Friday 16 May 2014
China opens the door to protect graphical user interfaces
China has taken a proactive stance in reforming its intellectual property (IP) laws in recent years. New Zealand (NZ) software developers and user interface designers should note that graphical user interfaces (GUIs) may now be protected via design patents in China. Given the trend of IP protection in China, it is likely that Chinese companies will also try to protect their GUIs aggressively in China. NZ exporters looking to take their software products to market in China should consider design patent protection to prevent others from copying their GUIs in China.
Background on graphical user interfaces
User interfaces includes both touch and non-touch interfaces. These may include visible images on all types of electronic devices with a display screen, such as computers, phones, tablet computers and wearable devices. They can be found in visual widgets and interaction operations within its software, like menu and interface.
Previously GUIs were explicitly excluded from design patent protection in China. Apple, as an example, was not able to prevent Samsung using a copy of the iPhone GUI.
However in an effort to align IP laws with foreign countries and also in recognition of the competitive advantage that GUIs may provide, the Chinese patent office has revised the laws to remove electrified screen designs from excluded matter for design patent protection. This change came into effect on 1 May 2014.
What exactly is protectable?
Design patents in China must depict the whole product that encompasses the GUI. For example, any drawings or photographs filed with the application must also show the product such as a tablet computer or smart phone on which the GUI is visible. Animated GUI is also protectable, but the drawings must show the GUI in different changed stages of animation.
Generalising the device on which the GUI is displayed is not possible. The drawings must show a specific product (ie, a smartphone, tablet or PC) on which it is to be displayed. Therefore a Chinese patent design protection for GUI design would be limited (tied) to the specific product that is featured on the drawings and photographs filed with the application. If the GUI can be used on different devices, we suggest filing several design applications to cover multiple devices-design patents in China are not expensive.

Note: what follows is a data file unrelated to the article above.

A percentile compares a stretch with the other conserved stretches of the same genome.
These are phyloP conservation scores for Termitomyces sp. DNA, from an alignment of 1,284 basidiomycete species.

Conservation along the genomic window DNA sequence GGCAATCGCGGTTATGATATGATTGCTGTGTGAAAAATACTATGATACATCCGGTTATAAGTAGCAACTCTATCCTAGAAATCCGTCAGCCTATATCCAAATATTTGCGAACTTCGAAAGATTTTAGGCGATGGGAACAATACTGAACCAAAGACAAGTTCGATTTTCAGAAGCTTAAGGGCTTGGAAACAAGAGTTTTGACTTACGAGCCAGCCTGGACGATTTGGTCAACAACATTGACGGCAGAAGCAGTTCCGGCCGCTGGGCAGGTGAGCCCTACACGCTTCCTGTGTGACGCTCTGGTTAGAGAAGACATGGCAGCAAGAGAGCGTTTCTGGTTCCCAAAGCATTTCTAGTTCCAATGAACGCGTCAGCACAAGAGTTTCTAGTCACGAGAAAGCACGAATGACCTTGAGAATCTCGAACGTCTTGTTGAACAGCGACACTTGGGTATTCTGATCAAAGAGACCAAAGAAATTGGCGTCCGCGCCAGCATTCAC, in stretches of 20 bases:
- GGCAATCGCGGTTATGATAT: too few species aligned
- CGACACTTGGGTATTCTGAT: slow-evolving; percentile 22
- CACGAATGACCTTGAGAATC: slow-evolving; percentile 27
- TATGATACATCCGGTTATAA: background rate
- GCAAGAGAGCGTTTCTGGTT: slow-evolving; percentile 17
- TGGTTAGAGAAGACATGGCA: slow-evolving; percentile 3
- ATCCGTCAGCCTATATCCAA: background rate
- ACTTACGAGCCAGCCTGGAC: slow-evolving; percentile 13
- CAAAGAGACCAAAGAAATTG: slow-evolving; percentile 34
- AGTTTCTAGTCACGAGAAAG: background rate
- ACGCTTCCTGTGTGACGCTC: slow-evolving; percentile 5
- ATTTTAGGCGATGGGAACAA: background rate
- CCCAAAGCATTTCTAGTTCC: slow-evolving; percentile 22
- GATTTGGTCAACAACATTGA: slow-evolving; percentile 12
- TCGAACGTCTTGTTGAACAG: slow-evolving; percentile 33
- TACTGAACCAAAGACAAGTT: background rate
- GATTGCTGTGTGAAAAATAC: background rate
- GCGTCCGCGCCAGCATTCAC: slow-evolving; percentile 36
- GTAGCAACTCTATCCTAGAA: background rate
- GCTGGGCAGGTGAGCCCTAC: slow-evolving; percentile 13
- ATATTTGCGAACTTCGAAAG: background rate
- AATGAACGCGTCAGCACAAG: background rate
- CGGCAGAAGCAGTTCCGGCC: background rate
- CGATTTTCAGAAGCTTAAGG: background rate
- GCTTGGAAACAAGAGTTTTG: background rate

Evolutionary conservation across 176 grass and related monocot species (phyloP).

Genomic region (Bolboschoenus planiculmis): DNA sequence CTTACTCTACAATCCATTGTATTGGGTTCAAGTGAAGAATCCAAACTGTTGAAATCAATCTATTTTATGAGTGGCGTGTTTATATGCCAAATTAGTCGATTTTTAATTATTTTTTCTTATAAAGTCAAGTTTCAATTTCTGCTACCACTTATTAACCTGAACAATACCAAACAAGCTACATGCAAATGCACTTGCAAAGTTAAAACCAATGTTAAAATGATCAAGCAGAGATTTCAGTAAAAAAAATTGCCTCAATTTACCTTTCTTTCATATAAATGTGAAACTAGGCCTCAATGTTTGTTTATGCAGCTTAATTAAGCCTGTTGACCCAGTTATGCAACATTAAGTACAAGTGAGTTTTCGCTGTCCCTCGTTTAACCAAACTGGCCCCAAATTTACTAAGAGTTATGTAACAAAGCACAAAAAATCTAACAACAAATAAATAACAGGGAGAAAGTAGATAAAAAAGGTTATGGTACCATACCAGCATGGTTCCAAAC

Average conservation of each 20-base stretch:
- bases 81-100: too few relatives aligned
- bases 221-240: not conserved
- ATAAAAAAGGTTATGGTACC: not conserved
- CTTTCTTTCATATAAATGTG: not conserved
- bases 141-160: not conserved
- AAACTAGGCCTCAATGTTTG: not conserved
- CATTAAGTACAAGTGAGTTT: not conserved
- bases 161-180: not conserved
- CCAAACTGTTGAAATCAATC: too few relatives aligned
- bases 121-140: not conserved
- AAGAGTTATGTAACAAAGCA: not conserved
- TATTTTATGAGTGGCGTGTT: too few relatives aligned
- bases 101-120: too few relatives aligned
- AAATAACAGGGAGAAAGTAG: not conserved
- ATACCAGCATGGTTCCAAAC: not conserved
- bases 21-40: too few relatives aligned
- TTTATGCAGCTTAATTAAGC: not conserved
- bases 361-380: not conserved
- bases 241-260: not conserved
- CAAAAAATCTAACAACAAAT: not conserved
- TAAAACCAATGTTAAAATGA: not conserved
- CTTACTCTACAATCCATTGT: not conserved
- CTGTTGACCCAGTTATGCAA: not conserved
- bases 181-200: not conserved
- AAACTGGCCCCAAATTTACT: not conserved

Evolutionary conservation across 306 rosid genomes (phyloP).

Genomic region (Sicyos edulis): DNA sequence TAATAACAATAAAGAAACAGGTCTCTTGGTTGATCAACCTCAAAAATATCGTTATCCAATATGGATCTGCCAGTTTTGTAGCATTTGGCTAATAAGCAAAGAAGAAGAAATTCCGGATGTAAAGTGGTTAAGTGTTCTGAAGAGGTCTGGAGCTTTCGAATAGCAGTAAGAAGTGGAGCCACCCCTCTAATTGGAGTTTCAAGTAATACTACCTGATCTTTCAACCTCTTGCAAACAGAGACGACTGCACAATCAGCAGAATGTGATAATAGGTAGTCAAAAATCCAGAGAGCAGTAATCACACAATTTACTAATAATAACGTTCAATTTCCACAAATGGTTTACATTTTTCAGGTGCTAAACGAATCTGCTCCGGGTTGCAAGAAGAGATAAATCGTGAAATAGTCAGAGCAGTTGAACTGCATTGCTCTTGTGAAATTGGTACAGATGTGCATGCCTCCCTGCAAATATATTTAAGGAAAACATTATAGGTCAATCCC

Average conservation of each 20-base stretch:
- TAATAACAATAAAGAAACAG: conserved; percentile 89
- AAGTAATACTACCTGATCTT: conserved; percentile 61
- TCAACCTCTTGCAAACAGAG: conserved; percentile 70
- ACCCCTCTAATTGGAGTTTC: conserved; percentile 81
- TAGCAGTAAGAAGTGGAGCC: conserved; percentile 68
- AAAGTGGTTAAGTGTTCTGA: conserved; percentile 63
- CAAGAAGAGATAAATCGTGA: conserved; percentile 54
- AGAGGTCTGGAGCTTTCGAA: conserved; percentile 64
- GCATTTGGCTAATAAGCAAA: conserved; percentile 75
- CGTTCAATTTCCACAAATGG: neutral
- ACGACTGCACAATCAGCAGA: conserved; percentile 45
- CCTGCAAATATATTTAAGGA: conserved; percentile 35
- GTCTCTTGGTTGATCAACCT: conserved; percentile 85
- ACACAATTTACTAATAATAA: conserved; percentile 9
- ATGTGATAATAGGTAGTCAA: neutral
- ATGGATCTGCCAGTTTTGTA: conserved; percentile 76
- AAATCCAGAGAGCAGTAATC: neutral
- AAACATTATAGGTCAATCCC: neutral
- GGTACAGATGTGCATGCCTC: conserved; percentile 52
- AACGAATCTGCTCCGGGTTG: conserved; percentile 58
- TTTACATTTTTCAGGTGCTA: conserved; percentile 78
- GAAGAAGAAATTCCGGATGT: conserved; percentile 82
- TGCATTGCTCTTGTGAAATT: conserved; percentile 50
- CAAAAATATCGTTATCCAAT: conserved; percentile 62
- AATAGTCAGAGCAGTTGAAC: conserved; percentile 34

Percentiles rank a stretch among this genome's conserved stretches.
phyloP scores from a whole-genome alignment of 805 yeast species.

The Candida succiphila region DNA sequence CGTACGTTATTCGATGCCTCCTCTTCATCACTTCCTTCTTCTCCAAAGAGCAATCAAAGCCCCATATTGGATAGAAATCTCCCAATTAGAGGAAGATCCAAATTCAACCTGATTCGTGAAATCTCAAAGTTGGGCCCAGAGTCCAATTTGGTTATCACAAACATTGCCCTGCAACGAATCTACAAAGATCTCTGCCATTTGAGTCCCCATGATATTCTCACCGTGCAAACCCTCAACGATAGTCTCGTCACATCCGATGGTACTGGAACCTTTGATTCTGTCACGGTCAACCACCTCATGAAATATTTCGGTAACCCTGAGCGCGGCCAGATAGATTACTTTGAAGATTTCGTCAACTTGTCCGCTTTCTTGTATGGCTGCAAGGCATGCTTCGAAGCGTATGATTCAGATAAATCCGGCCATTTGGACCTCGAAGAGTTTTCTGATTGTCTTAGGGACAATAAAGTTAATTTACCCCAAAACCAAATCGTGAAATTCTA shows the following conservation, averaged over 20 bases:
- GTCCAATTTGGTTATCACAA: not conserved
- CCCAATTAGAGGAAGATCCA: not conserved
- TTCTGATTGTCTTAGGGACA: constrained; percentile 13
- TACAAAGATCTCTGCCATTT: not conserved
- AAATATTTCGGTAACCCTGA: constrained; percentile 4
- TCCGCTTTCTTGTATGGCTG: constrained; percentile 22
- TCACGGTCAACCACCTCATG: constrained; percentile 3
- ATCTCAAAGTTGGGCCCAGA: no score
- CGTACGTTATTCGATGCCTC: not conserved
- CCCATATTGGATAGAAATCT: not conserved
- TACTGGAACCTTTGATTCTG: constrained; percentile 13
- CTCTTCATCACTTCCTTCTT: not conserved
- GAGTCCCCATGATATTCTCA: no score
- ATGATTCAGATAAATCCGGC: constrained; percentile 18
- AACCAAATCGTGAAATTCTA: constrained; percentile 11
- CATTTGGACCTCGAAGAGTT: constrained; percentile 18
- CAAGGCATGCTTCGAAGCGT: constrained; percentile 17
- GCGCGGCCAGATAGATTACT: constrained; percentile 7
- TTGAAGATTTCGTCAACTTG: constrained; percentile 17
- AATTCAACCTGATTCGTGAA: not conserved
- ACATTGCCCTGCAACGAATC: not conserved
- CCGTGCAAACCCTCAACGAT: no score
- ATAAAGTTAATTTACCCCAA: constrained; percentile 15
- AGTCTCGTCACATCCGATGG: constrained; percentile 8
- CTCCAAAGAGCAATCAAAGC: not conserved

A GUI patent application also needs to include an explanation of the design including the human-machine interaction and the position and use of the GUI on the product.
The new provisions exclude protection for GUI designs that are not directed to a product's function or human-computer interaction. For example,background wallpaper on an electronic screen, turn-on/turn-off lock screens and graphical and text layout of a webpage does not require human-computer interaction and will not be protectable. Graphical and text layout of a webpage, game interfaces after entering the game (not the GUI displayed on a gaming device or an icon for the game) also cannot be protected in China.
Advice for app developers and New Zealand exporters
The new provisions that allow GUIs to be protected by design patents is great for app developers. It's an inexpensive and effective way to prevent others copying both the touch and non-touch user interface of apps or games.
If you're planning to take software products into the China market, we recommend considering design patent protection of their GUIs.